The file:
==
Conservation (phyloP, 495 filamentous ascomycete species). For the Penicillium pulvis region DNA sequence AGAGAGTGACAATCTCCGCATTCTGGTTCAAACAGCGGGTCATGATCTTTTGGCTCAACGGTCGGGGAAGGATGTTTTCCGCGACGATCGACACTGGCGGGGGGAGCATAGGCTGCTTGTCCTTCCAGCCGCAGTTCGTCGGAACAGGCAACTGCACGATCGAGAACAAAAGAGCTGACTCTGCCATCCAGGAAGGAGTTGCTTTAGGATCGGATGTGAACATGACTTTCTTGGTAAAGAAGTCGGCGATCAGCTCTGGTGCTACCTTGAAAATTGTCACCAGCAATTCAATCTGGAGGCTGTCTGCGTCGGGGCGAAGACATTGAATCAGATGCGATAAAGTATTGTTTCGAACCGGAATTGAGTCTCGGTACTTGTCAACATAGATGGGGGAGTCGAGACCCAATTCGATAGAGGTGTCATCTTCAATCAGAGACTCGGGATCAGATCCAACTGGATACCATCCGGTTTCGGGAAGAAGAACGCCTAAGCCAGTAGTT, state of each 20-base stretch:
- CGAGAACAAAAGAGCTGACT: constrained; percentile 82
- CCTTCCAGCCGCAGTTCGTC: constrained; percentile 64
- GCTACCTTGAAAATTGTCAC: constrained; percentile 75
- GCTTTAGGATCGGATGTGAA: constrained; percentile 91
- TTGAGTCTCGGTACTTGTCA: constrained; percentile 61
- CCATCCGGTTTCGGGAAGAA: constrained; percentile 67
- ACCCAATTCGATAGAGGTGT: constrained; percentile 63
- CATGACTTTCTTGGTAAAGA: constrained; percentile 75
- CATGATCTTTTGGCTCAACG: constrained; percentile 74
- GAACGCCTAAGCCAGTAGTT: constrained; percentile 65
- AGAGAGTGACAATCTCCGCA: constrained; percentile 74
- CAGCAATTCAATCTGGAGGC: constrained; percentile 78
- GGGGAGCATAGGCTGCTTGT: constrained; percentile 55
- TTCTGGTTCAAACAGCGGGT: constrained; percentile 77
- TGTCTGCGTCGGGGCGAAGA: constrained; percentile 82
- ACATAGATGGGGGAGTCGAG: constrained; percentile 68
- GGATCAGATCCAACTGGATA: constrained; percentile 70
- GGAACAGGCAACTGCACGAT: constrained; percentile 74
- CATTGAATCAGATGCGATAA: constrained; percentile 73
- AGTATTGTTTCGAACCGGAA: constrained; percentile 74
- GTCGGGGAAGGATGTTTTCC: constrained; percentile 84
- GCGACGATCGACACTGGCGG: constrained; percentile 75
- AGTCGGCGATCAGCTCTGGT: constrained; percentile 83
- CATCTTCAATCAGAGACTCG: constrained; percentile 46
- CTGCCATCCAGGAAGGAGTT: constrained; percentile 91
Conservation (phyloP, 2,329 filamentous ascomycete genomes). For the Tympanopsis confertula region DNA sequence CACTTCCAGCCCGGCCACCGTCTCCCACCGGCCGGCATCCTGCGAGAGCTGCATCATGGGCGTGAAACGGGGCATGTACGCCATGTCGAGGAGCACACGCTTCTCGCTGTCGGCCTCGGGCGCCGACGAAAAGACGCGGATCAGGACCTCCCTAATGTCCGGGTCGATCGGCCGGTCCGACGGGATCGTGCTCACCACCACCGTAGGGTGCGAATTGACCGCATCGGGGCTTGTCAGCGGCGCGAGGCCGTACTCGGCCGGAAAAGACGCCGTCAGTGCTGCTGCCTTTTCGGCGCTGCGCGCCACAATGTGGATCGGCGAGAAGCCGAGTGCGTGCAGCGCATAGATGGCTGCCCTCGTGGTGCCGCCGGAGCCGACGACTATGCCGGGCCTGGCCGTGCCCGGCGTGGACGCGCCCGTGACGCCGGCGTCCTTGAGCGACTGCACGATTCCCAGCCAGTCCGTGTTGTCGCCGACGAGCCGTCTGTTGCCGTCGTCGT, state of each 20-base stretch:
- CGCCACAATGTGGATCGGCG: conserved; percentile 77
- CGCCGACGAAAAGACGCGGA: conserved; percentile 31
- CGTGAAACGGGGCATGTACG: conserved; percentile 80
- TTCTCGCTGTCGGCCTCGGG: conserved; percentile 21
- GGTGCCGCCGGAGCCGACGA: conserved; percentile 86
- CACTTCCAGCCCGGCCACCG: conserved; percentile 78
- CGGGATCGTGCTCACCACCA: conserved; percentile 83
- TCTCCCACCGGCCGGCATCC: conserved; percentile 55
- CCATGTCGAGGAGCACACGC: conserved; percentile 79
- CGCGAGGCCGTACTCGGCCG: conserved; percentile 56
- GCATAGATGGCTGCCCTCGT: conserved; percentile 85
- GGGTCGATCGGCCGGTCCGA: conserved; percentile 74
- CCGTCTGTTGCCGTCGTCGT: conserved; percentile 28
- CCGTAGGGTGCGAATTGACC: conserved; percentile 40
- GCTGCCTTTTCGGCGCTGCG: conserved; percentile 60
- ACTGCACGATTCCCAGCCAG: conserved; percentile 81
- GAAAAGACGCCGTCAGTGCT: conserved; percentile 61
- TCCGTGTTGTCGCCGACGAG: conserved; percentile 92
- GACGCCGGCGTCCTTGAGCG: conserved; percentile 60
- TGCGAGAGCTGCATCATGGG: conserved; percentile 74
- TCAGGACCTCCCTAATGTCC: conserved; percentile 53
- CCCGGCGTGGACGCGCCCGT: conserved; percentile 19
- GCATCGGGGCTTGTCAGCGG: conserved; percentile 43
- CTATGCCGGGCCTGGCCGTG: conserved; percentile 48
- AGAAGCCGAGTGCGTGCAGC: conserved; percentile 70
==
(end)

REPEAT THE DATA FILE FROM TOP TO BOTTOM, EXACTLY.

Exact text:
Conservation (phyloP, 495 filamentous ascomycete species). For the Penicillium pulvis region DNA sequence AGAGAGTGACAATCTCCGCATTCTGGTTCAAACAGCGGGTCATGATCTTTTGGCTCAACGGTCGGGGAAGGATGTTTTCCGCGACGATCGACACTGGCGGGGGGAGCATAGGCTGCTTGTCCTTCCAGCCGCAGTTCGTCGGAACAGGCAACTGCACGATCGAGAACAAAAGAGCTGACTCTGCCATCCAGGAAGGAGTTGCTTTAGGATCGGATGTGAACATGACTTTCTTGGTAAAGAAGTCGGCGATCAGCTCTGGTGCTACCTTGAAAATTGTCACCAGCAATTCAATCTGGAGGCTGTCTGCGTCGGGGCGAAGACATTGAATCAGATGCGATAAAGTATTGTTTCGAACCGGAATTGAGTCTCGGTACTTGTCAACATAGATGGGGGAGTCGAGACCCAATTCGATAGAGGTGTCATCTTCAATCAGAGACTCGGGATCAGATCCAACTGGATACCATCCGGTTTCGGGAAGAAGAACGCCTAAGCCAGTAGTT, state of each 20-base stretch:
- CGAGAACAAAAGAGCTGACT: constrained; percentile 82
- CCTTCCAGCCGCAGTTCGTC: constrained; percentile 64
- GCTACCTTGAAAATTGTCAC: constrained; percentile 75
- GCTTTAGGATCGGATGTGAA: constrained; percentile 91
- TTGAGTCTCGGTACTTGTCA: constrained; percentile 61
- CCATCCGGTTTCGGGAAGAA: constrained; percentile 67
- ACCCAATTCGATAGAGGTGT: constrained; percentile 63
- CATGACTTTCTTGGTAAAGA: constrained; percentile 75
- CATGATCTTTTGGCTCAACG: constrained; percentile 74
- GAACGCCTAAGCCAGTAGTT: constrained; percentile 65
- AGAGAGTGACAATCTCCGCA: constrained; percentile 74
- CAGCAATTCAATCTGGAGGC: constrained; percentile 78
- GGGGAGCATAGGCTGCTTGT: constrained; percentile 55
- TTCTGGTTCAAACAGCGGGT: constrained; percentile 77
- TGTCTGCGTCGGGGCGAAGA: constrained; percentile 82
- ACATAGATGGGGGAGTCGAG: constrained; percentile 68
- GGATCAGATCCAACTGGATA: constrained; percentile 70
- GGAACAGGCAACTGCACGAT: constrained; percentile 74
- CATTGAATCAGATGCGATAA: constrained; percentile 73
- AGTATTGTTTCGAACCGGAA: constrained; percentile 74
- GTCGGGGAAGGATGTTTTCC: constrained; percentile 84
- GCGACGATCGACACTGGCGG: constrained; percentile 75
- AGTCGGCGATCAGCTCTGGT: constrained; percentile 83
- CATCTTCAATCAGAGACTCG: constrained; percentile 46
- CTGCCATCCAGGAAGGAGTT: constrained; percentile 91
Conservation (phyloP, 2,329 filamentous ascomycete genomes). For the Tympanopsis confertula region DNA sequence CACTTCCAGCCCGGCCACCGTCTCCCACCGGCCGGCATCCTGCGAGAGCTGCATCATGGGCGTGAAACGGGGCATGTACGCCATGTCGAGGAGCACACGCTTCTCGCTGTCGGCCTCGGGCGCCGACGAAAAGACGCGGATCAGGACCTCCCTAATGTCCGGGTCGATCGGCCGGTCCGACGGGATCGTGCTCACCACCACCGTAGGGTGCGAATTGACCGCATCGGGGCTTGTCAGCGGCGCGAGGCCGTACTCGGCCGGAAAAGACGCCGTCAGTGCTGCTGCCTTTTCGGCGCTGCGCGCCACAATGTGGATCGGCGAGAAGCCGAGTGCGTGCAGCGCATAGATGGCTGCCCTCGTGGTGCCGCCGGAGCCGACGACTATGCCGGGCCTGGCCGTGCCCGGCGTGGACGCGCCCGTGACGCCGGCGTCCTTGAGCGACTGCACGATTCCCAGCCAGTCCGTGTTGTCGCCGACGAGCCGTCTGTTGCCGTCGTCGT, state of each 20-base stretch:
- CGCCACAATGTGGATCGGCG: conserved; percentile 77
- CGCCGACGAAAAGACGCGGA: conserved; percentile 31
- CGTGAAACGGGGCATGTACG: conserved; percentile 80
- TTCTCGCTGTCGGCCTCGGG: conserved; percentile 21
- GGTGCCGCCGGAGCCGACGA: conserved; percentile 86
- CACTTCCAGCCCGGCCACCG: conserved; percentile 78
- CGGGATCGTGCTCACCACCA: conserved; percentile 83
- TCTCCCACCGGCCGGCATCC: conserved; percentile 55
- CCATGTCGAGGAGCACACGC: conserved; percentile 79
- CGCGAGGCCGTACTCGGCCG: conserved; percentile 56
- GCATAGATGGCTGCCCTCGT: conserved; percentile 85
- GGGTCGATCGGCCGGTCCGA: conserved; percentile 74
- CCGTCTGTTGCCGTCGTCGT: conserved; percentile 28
- CCGTAGGGTGCGAATTGACC: conserved; percentile 40
- GCTGCCTTTTCGGCGCTGCG: conserved; percentile 60
- ACTGCACGATTCCCAGCCAG: conserved; percentile 81
- GAAAAGACGCCGTCAGTGCT: conserved; percentile 61
- TCCGTGTTGTCGCCGACGAG: conserved; percentile 92
- GACGCCGGCGTCCTTGAGCG: conserved; percentile 60
- TGCGAGAGCTGCATCATGGG: conserved; percentile 74
- TCAGGACCTCCCTAATGTCC: conserved; percentile 53
- CCCGGCGTGGACGCGCCCGT: conserved; percentile 19
- GCATCGGGGCTTGTCAGCGG: conserved; percentile 43
- CTATGCCGGGCCTGGCCGTG: conserved; percentile 48
- AGAAGCCGAGTGCGTGCAGC: conserved; percentile 70